Clarification: This post only deals with one small aspect of Judis’s book. I have not read the book and nor was it sent to me for a review. I doubt if I’ll ever see it in its entirety. There have been many complaints/criticisms about the book, such as by Ron Radosh referred to by comments on this post.
For the longest time I’ve been writing/blogging that the myth of United States President Harry Truman as great supporter of the Zionist aim to have a Jewish State made no sense to me. Here’s what I wrote in Has The United States “Unfriended” Israel?:
The two dove-tailed contradictory Harry Truman stories should be looked at carefully. On one hand, legend has it that he was a great friend of Israel. Nu, if that was the truth, why did his old buddy, a Jew, have to use protexia, force himself into an appointment with the busy US President and beg that Truman instruct the United States Delegation to the United Nations to vote for a Jewish State? If Truman had really been so pro-Israel, then no pressure from his friend would have been needed.
I’m a CPA’s daughter. I can frequently see facts as clearly as numbers, and if they don’t add up, you just can’t convince me that I’m wrong. So I’m very excited to see that someone much more knowledgable than I has written a book proving me right!
The following is from the excerpt from Genesis: Truman, American Jews, and the Origins of the Arab/Israeli Conflict published in the New Republic.
But in the years leading up to, and in the months following, American recognition of Israel in May 1948, Truman was filled with doubt and regret about his role. The rosy portrayal of Truman’s unquestioning commitment to and constant sympathy with Israel, which is often linked to a picture of the younger Truman as a Christian Zionist, is dead wrong. As president, Truman initially opposed the creation of a Jewish state. Instead, he tried to promote an Arab-Jewish federation or binational state. He finally gave up in 1947 and endorsed the partition of Palestine into separate states, but he continued to express regret in private that he had not achieved his original objective, which he blamed most often on the “unwarranted interference” of American Zionists. After he had recognized the new state, he pressed the Israeli government to negotiate with the Arabs over borders and refugees; and expressed his disgust with “the manner in which the Jews are handling the refugee problem.”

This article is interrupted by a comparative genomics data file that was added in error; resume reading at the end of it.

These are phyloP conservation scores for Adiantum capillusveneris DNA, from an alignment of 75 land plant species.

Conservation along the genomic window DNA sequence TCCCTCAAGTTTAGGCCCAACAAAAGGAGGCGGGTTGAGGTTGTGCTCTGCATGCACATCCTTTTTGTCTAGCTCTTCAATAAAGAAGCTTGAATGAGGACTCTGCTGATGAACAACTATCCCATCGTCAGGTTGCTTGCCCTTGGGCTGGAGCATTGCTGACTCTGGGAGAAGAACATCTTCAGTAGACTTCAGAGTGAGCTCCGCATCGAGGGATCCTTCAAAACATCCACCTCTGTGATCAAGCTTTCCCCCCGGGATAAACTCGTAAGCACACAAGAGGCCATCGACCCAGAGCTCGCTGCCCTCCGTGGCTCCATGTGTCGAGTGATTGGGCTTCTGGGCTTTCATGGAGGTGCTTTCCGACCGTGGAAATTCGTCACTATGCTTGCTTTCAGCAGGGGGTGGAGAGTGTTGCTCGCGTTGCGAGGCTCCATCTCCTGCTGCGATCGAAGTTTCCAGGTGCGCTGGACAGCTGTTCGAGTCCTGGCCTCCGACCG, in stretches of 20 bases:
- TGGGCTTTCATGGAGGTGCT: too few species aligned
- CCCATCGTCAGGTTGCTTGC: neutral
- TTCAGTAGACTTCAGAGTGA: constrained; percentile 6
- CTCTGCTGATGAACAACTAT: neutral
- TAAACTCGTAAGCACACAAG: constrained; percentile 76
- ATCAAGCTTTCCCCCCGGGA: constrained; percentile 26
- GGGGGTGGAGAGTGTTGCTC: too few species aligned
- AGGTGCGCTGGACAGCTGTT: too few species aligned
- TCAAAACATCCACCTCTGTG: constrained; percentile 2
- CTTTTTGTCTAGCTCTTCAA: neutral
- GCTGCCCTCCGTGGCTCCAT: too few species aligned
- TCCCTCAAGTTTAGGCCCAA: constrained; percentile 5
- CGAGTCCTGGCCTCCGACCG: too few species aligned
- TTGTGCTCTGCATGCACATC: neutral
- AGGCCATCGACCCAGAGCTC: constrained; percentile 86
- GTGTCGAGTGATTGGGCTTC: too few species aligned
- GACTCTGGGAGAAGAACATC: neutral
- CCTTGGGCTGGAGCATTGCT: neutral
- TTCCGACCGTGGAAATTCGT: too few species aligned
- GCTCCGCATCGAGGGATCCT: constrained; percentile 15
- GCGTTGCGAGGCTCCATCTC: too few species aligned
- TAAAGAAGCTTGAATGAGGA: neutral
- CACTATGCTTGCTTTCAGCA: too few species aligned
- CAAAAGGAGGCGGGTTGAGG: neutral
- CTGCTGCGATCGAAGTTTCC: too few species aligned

I’m not blogging about this to knock down Truman’s reputation. What concerns me is that American Jews and Israelis are so desperate to feel loved, to have allies that they we end up fabricating myths like the one about Harry Truman and his support for the nascent Jewish State.
Afterwards, Truman did accept Israel and considered himself a friend, but we must remember that he was prepared to instruct the American representatives to the United Nations to vote “no.” If that had happened, there’s a good chance that other countries would have followed suit and Ben-Gurion would not have gotten the international support he felt necessary to declare statehood.
We must develop the confidence to act in ways best for Israel’s security without checking for international approval. We don’t need more unreliable and imaginary allies.
I’m most worried by the fact that American Jews refuse to listen to the truth and prefer to cancel events that may prove their legends lies.
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About the Author: Batya Medad blogs at Shiloh Musings.The author's opinion does not necessarily reflect the opinion of The Jewish Press.
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